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CDC Expected to Advocate Alcohol-Based Skin Preps
How to get your surgeons to comply with the revised guidelines.
Jim Burger
Publish Date: January 27, 2014   |  Tags:   Infection Prevention
alcohol-based skin preps NEW GUIDANCE? Experts think the CDC now has enough clinical evidence to strongly recommend alcohol-based skin preps.

No one knows exactly when the Centers for Disease Control's much-anticipated revised Guidelines for Prevention of Surgical Site Infection will be published. Chances are the revision — the first since 2009 — won't see the light of day until this summer. But the experts we talked to believe that one of the key components is going to be a strong recommendation to use alcohol-based skin preps before surgery.

Don't expect the CDC to recommend which antiseptic combination is preferable — alcohol combined with povidone-iodine or with chlorhexidine, says Linda Greene, RN, MPS, CIC, manager of infection prevention at Highland Hospital in Rochester, N.Y. But what Ms. Greene says you can count on is that a high degree of evidence will back the CDC's potential recommendation that you use an alcohol-based prep. The value of alcohol-based preps may be increasingly clear, but for surgeons and staff who are used to other preps, the transition won't necessarily be seamless.

Against their religion?
When the CDC releases its new prepping guidelines, your challenge will be to get your surgeons to incorporate the changes in practice.

"Some surgeon preferences are very strongly based on where they did their residencies and how they were taught," says Jennifer Zinn, RN, MSN, CNS-BC, CNOR, who co-authored a 2010 AORN study on intraoperative skin preps (tinyurl.com/ljzfqqf). "I think what is going to be important is to really establish strong clinical studies that the recommendations are based on.

"It'll be interesting to see the literature review and background that supports the CDC recommendation," adds Ms. Zinn, a clinical nurse specialist for perioperative services at Moses Cone Health System in Greensboro, N.C.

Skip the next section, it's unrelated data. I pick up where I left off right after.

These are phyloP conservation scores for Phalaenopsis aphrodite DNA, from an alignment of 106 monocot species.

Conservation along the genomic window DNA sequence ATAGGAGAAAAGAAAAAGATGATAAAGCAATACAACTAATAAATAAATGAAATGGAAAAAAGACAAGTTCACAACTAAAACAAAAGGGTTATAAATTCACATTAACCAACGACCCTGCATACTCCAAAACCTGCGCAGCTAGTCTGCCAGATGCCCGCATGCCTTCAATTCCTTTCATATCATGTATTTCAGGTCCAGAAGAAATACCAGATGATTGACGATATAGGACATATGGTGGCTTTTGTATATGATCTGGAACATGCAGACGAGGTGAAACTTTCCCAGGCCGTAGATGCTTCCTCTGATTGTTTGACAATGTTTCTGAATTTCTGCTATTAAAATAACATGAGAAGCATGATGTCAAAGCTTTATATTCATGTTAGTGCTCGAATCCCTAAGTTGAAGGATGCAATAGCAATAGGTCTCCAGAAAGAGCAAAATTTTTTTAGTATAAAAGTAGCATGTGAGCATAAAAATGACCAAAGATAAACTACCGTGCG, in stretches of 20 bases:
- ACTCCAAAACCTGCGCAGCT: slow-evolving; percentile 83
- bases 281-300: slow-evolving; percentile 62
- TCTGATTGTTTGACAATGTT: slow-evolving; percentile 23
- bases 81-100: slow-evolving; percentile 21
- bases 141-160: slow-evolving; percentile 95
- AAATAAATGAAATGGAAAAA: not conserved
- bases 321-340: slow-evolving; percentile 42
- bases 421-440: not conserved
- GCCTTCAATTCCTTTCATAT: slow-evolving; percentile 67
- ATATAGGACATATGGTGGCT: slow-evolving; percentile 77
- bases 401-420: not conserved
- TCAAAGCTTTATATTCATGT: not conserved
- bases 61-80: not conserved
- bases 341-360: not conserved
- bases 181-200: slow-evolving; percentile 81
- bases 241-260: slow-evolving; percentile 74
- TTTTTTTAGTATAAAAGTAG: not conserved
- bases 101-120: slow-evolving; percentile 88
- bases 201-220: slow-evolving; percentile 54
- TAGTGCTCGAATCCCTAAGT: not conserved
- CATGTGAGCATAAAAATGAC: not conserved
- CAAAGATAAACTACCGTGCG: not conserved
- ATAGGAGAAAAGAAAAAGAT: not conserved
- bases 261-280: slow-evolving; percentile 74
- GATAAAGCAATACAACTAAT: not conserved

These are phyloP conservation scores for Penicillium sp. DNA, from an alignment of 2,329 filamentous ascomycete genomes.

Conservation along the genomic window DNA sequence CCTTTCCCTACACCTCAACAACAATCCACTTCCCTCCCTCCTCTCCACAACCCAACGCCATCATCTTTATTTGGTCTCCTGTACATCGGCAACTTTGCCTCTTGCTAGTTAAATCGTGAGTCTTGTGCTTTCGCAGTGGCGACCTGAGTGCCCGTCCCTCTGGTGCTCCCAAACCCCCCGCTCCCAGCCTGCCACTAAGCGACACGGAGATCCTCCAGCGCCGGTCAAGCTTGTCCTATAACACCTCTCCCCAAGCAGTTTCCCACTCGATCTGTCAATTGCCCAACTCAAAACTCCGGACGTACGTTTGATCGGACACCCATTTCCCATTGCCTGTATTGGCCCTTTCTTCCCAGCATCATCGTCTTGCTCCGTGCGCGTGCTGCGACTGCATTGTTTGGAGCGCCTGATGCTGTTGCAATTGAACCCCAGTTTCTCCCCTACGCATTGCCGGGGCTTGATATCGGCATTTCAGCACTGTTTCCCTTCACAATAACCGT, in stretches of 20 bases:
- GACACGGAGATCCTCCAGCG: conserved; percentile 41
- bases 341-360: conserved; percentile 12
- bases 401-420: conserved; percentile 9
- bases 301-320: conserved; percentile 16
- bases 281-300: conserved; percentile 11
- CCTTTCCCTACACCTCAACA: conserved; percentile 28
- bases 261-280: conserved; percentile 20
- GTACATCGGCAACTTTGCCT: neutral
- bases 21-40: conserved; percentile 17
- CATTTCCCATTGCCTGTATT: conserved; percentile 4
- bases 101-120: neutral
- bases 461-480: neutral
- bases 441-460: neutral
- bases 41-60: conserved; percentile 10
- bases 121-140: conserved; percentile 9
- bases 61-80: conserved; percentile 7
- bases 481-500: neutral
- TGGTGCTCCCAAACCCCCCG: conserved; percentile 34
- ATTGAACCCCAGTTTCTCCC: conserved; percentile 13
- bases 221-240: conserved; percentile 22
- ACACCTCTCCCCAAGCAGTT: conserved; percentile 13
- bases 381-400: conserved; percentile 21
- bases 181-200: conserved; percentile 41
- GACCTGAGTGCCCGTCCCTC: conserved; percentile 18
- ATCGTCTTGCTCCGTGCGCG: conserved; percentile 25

Orthopedic surgeon Anthony DiGioia III, MD, agrees. "I always liken surgical preps to religion," he says. "If you try to get surgeons to change, it's hard to even discuss, because even though you may have best practices, it's so entwined in what we do. There's always resistance to change."

But Dr. DiGioia, the medical director of the Bone and Joint Center at Magee-Womens Hospital of UPMC in Pittsburgh, Pa., has seen reluctance evolve into acceptance and enthusiasm over the last couple of years, as his facility took part in the IHI Project JOINTS program. One of the components of the program's "bundle" approach toward reducing SSIs is alcohol-based skin preps.

"There are 6 surgeons in our program, including 1 or 2 that were less willing to switch," Dr. DiGioia recalls. "But everyone came around, and once it was adopted, people saw the positive consequences. We have not had anyone opt out at all. Now it's just part of our routine."

Unexpected benefits
Though the evidence may not be 100% conclusive, it's definitely there, says Dr. DiGioia. "That's what it came down to," he says. "There is science behind it. There's more peer-reviewed literature for the alcohol-based preps than there is for the other parts of the bundle (pre-op bathing with CHG soap for 3 days and MSSA/MRSA screening)."

Beyond taking a hard look at the evidence, a team-oriented approach was essential, he says: "The surgeon can't just walk into the OR one day and say, 'I'm going to start using alcohol-based preps.' It has to involve the whole OR team. So part of our strategy was to engage each person — the circulating nurse, the scrubs, the PAs, the surgeons, the residents — in the whole process. It's important to make it a conversation, rather than just having one person mandate it.

"The other strategy we used was to always view all care through the eyes of patients and families. Focusing on what's best for the patient often removes the defensiveness about change. It's no longer a question of what the surgeon is saying, or the scrub tech or the PA. It's What's best for the patient?"

Once the transition was underway, the team got some pleasant surprises: "There were a lot of practical benefits that we didn't think about, but we found helpful," says Dr. DiGioia. "One was a huge improvement in efficiency. We all used different preps before. Now, having every surgeon do the same thing — that's a huge help for our OR staff. Also, the application is very efficient in that you literally paint the area with the prep and the paint has a teal color, so you can see exactly where you've prepped and where you didn't prep. That also minimizes pooling, which is always a concern with alcohol."

One big hazard
Of course, pooling is an issue because alcohol is a significant fire hazard. As Ms. Zinn points out, surgeons and staff who are used to water-based preps are going to have to be keenly aware of that. "Four percent of all the OR fires that we see can be attributed to an alcohol-based prepping solution," she says. "But as long as organizations have robust education and really follow manufacturers' recommendations, I don't see challenges in that transition."

How much drying time is needed? "The minimum is 3 minutes, but if the area being prepped out is very hairy, it can take up to an hour," she says. "So physicians and staff who have been using water-based solutions may have to alter their practice to allow the alcohol-based solution to dry."

Dr. DiGioia says that hasn't been a problem for his staff: "We didn't have to change our routine. My PAs do the prep and then the drape. By the time I come in and we go through our checklist in the OR, it's always dried. We haven't had to slow anything down by any means."

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